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Houston Methodist Hospital Suspends More Than 170 Workers over Vaccine Refusal

Houston Methodist Hospital Suspends More Than 170 Workers over Vaccine Refusal

A healthcare worker holds coronavirus vaccines at a vaccination center in El Paso, Texas, May 6, 2021. (Jose Luis Gonzalez/Reuters)

Houston Methodist Hospital reportedly suspended more than 170 of its health care workers for two weeks without pay this week after they chose not to receive a COVID-19 vaccine by the hospital’s Monday deadline.

The hospital requires its employees to be vaccinated and will fire the suspended employees who do not receive the vaccine in two weeks, according to Fox 4 Dallas.

The hospital’s president and CEO Marc Boom said that 99 percent of its more than 25,000 workers were vaccinated by the deadline. The hospital also gave exemptions to 285 employees for religious and medical reasons. Another 332 received deferrals, including for pregnancy, according to the Washington Post

“It is unfortunate that today’s milestone of Houston Methodist becoming the safest hospital system in the country is being overshadowed by a few disgruntled employees,” Boom said in a statement.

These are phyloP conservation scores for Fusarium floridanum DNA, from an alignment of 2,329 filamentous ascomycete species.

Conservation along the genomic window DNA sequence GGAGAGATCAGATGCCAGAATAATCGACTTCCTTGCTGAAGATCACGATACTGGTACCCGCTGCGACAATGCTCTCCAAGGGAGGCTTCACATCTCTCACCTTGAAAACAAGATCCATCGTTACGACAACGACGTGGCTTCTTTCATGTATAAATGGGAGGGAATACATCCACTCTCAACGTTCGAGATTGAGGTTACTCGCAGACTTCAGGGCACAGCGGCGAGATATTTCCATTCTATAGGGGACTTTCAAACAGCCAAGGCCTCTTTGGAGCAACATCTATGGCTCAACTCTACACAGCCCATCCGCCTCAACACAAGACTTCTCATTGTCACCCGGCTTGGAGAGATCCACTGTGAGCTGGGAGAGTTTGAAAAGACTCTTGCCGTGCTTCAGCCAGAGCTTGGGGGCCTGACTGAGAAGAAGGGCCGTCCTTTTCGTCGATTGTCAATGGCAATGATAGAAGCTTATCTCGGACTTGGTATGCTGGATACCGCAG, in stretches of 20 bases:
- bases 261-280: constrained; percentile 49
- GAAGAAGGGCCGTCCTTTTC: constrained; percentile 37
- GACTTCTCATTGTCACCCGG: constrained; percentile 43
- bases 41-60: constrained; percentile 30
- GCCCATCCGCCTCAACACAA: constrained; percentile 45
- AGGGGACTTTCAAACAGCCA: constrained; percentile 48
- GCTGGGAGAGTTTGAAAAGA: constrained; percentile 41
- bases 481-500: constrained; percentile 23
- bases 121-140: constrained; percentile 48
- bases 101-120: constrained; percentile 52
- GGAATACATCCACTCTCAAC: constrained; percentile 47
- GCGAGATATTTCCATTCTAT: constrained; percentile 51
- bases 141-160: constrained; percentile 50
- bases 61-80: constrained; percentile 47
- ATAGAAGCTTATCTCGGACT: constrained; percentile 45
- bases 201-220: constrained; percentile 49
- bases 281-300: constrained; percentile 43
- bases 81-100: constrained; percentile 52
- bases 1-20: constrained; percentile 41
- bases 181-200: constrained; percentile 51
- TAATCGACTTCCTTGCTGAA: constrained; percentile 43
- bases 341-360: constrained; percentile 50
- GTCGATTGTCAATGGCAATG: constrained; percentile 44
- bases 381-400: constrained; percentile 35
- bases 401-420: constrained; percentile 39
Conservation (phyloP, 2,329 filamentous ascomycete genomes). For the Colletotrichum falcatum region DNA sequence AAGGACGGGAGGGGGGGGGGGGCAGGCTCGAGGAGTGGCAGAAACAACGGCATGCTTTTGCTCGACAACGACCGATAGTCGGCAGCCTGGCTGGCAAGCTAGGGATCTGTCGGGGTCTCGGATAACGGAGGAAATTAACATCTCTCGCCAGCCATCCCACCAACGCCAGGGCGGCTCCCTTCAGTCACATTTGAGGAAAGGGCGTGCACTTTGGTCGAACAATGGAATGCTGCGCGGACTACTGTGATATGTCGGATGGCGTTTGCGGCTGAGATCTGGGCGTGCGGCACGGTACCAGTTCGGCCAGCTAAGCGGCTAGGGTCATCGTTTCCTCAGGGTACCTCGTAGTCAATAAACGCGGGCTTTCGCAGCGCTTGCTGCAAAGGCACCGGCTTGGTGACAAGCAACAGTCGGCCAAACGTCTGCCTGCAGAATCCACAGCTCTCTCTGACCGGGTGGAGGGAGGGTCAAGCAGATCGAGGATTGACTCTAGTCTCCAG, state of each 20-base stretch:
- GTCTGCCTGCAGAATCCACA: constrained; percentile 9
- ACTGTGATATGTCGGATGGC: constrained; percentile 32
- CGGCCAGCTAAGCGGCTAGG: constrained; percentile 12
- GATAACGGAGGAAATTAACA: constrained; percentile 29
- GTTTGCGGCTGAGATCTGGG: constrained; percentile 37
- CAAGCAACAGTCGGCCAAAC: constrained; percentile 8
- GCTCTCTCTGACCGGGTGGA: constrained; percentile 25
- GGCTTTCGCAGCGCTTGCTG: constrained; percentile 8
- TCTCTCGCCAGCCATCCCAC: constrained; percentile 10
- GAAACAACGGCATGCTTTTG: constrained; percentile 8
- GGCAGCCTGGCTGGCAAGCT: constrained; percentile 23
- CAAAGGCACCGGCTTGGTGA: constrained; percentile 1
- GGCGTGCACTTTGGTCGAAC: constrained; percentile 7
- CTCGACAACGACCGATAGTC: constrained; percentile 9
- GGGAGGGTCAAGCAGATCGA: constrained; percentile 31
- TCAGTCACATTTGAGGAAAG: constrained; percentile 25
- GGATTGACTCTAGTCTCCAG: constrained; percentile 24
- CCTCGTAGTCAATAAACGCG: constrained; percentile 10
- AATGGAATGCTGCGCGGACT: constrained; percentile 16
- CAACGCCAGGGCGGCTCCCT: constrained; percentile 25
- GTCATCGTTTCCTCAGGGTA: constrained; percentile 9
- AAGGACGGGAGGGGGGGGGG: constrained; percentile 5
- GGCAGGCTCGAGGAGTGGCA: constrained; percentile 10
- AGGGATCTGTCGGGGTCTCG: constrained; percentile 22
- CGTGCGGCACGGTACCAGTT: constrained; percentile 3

He announced the suspensions in an internal memo on Tuesday.

“I know that today may be difficult for some who are sad about losing a colleague who’s decided to not get vaccinated,” Boom wrote in the memo, obtained by the Washington Post. “We only wish them well and thank them for their past service to our community, and we must respect the decision they made.”

After being notified of their suspensions, dozens of workers protested outside of the hospital. 

“They can’t control us out here,” nurse Jennifer Bridges told the Houston Press. “I’m tired of being controlled and I’m tired of people trying to tell me what to 

While at least 177 employees filed a lawsuit against the hospital last month arguing that the hospital can’t force employees to receive an “experimental vaccine,” Boom said Texas law allows hospitals to mandate vaccines for employees, as they have with the flu vaccine for the past decade.

Boom added that the COVID-19 vaccines “have proven through rigorous trials to be very safe and very effective and are not experimental.”

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